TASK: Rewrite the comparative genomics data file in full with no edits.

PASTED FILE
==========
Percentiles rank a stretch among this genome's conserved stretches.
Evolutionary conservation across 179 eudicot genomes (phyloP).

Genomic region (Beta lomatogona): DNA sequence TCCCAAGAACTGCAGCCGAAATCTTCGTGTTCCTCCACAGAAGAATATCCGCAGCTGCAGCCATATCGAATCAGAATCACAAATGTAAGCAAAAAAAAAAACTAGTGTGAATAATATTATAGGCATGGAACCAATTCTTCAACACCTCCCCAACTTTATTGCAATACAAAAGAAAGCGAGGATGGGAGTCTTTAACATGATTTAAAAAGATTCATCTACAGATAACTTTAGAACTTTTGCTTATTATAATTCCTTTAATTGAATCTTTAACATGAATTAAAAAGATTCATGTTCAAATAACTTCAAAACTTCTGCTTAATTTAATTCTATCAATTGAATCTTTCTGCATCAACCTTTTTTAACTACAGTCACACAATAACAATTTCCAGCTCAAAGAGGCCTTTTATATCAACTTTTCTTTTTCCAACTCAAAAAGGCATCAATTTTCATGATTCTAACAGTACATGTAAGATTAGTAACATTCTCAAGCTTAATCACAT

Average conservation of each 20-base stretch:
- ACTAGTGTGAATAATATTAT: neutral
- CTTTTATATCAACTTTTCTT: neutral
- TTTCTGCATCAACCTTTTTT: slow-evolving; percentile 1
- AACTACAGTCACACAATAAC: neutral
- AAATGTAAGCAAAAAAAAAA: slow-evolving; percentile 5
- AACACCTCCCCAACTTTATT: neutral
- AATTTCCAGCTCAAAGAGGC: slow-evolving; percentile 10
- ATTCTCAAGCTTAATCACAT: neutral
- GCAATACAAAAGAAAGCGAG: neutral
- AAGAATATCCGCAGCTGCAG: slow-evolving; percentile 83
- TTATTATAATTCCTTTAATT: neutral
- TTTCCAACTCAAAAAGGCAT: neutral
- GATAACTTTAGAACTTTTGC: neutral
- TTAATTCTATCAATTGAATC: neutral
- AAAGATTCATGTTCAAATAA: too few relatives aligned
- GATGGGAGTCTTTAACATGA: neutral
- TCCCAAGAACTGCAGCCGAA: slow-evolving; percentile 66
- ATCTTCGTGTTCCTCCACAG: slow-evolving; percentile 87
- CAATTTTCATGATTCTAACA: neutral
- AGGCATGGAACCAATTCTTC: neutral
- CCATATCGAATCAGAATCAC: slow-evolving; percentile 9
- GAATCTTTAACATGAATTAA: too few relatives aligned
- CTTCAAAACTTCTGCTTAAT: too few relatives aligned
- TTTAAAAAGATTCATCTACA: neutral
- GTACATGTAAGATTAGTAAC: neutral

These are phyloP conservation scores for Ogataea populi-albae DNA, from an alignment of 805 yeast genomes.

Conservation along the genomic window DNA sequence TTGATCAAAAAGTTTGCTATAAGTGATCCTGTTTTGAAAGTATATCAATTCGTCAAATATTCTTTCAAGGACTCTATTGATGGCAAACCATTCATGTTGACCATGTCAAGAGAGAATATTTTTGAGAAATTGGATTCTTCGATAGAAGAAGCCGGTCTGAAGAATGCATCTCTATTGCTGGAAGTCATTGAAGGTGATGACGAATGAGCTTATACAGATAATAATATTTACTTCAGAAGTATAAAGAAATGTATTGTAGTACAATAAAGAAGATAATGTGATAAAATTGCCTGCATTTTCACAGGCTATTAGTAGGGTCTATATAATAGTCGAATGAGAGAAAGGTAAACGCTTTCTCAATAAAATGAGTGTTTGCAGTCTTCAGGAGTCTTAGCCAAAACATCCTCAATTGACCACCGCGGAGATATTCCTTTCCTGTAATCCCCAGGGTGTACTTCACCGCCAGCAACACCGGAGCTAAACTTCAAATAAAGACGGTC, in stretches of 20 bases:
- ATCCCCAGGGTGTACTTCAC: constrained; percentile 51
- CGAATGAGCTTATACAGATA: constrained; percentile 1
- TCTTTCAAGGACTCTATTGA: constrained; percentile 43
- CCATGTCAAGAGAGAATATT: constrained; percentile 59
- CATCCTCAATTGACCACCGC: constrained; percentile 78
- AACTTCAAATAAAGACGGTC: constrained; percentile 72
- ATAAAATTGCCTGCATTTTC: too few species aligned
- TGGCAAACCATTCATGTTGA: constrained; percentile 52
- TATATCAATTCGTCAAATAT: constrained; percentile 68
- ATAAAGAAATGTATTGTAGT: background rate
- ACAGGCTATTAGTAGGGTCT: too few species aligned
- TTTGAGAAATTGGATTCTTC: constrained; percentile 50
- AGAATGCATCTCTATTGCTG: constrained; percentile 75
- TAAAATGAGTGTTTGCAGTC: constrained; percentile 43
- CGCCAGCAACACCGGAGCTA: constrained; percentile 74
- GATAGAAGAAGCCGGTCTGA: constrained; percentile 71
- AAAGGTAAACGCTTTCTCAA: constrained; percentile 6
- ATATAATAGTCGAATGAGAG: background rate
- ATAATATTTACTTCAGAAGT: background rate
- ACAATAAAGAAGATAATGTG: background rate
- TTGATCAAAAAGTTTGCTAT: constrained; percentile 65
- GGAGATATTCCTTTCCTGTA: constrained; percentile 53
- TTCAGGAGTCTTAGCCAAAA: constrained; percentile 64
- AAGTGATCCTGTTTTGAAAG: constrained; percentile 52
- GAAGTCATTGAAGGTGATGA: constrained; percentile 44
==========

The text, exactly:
Percentiles rank a stretch among this genome's conserved stretches.
Evolutionary conservation across 179 eudicot genomes (phyloP).

Genomic region (Beta lomatogona): DNA sequence TCCCAAGAACTGCAGCCGAAATCTTCGTGTTCCTCCACAGAAGAATATCCGCAGCTGCAGCCATATCGAATCAGAATCACAAATGTAAGCAAAAAAAAAAACTAGTGTGAATAATATTATAGGCATGGAACCAATTCTTCAACACCTCCCCAACTTTATTGCAATACAAAAGAAAGCGAGGATGGGAGTCTTTAACATGATTTAAAAAGATTCATCTACAGATAACTTTAGAACTTTTGCTTATTATAATTCCTTTAATTGAATCTTTAACATGAATTAAAAAGATTCATGTTCAAATAACTTCAAAACTTCTGCTTAATTTAATTCTATCAATTGAATCTTTCTGCATCAACCTTTTTTAACTACAGTCACACAATAACAATTTCCAGCTCAAAGAGGCCTTTTATATCAACTTTTCTTTTTCCAACTCAAAAAGGCATCAATTTTCATGATTCTAACAGTACATGTAAGATTAGTAACATTCTCAAGCTTAATCACAT

Average conservation of each 20-base stretch:
- ACTAGTGTGAATAATATTAT: neutral
- CTTTTATATCAACTTTTCTT: neutral
- TTTCTGCATCAACCTTTTTT: slow-evolving; percentile 1
- AACTACAGTCACACAATAAC: neutral
- AAATGTAAGCAAAAAAAAAA: slow-evolving; percentile 5
- AACACCTCCCCAACTTTATT: neutral
- AATTTCCAGCTCAAAGAGGC: slow-evolving; percentile 10
- ATTCTCAAGCTTAATCACAT: neutral
- GCAATACAAAAGAAAGCGAG: neutral
- AAGAATATCCGCAGCTGCAG: slow-evolving; percentile 83
- TTATTATAATTCCTTTAATT: neutral
- TTTCCAACTCAAAAAGGCAT: neutral
- GATAACTTTAGAACTTTTGC: neutral
- TTAATTCTATCAATTGAATC: neutral
- AAAGATTCATGTTCAAATAA: too few relatives aligned
- GATGGGAGTCTTTAACATGA: neutral
- TCCCAAGAACTGCAGCCGAA: slow-evolving; percentile 66
- ATCTTCGTGTTCCTCCACAG: slow-evolving; percentile 87
- CAATTTTCATGATTCTAACA: neutral
- AGGCATGGAACCAATTCTTC: neutral
- CCATATCGAATCAGAATCAC: slow-evolving; percentile 9
- GAATCTTTAACATGAATTAA: too few relatives aligned
- CTTCAAAACTTCTGCTTAAT: too few relatives aligned
- TTTAAAAAGATTCATCTACA: neutral
- GTACATGTAAGATTAGTAAC: neutral

These are phyloP conservation scores for Ogataea populi-albae DNA, from an alignment of 805 yeast genomes.

Conservation along the genomic window DNA sequence TTGATCAAAAAGTTTGCTATAAGTGATCCTGTTTTGAAAGTATATCAATTCGTCAAATATTCTTTCAAGGACTCTATTGATGGCAAACCATTCATGTTGACCATGTCAAGAGAGAATATTTTTGAGAAATTGGATTCTTCGATAGAAGAAGCCGGTCTGAAGAATGCATCTCTATTGCTGGAAGTCATTGAAGGTGATGACGAATGAGCTTATACAGATAATAATATTTACTTCAGAAGTATAAAGAAATGTATTGTAGTACAATAAAGAAGATAATGTGATAAAATTGCCTGCATTTTCACAGGCTATTAGTAGGGTCTATATAATAGTCGAATGAGAGAAAGGTAAACGCTTTCTCAATAAAATGAGTGTTTGCAGTCTTCAGGAGTCTTAGCCAAAACATCCTCAATTGACCACCGCGGAGATATTCCTTTCCTGTAATCCCCAGGGTGTACTTCACCGCCAGCAACACCGGAGCTAAACTTCAAATAAAGACGGTC, in stretches of 20 bases:
- ATCCCCAGGGTGTACTTCAC: constrained; percentile 51
- CGAATGAGCTTATACAGATA: constrained; percentile 1
- TCTTTCAAGGACTCTATTGA: constrained; percentile 43
- CCATGTCAAGAGAGAATATT: constrained; percentile 59
- CATCCTCAATTGACCACCGC: constrained; percentile 78
- AACTTCAAATAAAGACGGTC: constrained; percentile 72
- ATAAAATTGCCTGCATTTTC: too few species aligned
- TGGCAAACCATTCATGTTGA: constrained; percentile 52
- TATATCAATTCGTCAAATAT: constrained; percentile 68
- ATAAAGAAATGTATTGTAGT: background rate
- ACAGGCTATTAGTAGGGTCT: too few species aligned
- TTTGAGAAATTGGATTCTTC: constrained; percentile 50
- AGAATGCATCTCTATTGCTG: constrained; percentile 75
- TAAAATGAGTGTTTGCAGTC: constrained; percentile 43
- CGCCAGCAACACCGGAGCTA: constrained; percentile 74
- GATAGAAGAAGCCGGTCTGA: constrained; percentile 71
- AAAGGTAAACGCTTTCTCAA: constrained; percentile 6
- ATATAATAGTCGAATGAGAG: background rate
- ATAATATTTACTTCAGAAGT: background rate
- ACAATAAAGAAGATAATGTG: background rate
- TTGATCAAAAAGTTTGCTAT: constrained; percentile 65
- GGAGATATTCCTTTCCTGTA: constrained; percentile 53
- TTCAGGAGTCTTAGCCAAAA: constrained; percentile 64
- AAGTGATCCTGTTTTGAAAG: constrained; percentile 52
- GAAGTCATTGAAGGTGATGA: constrained; percentile 44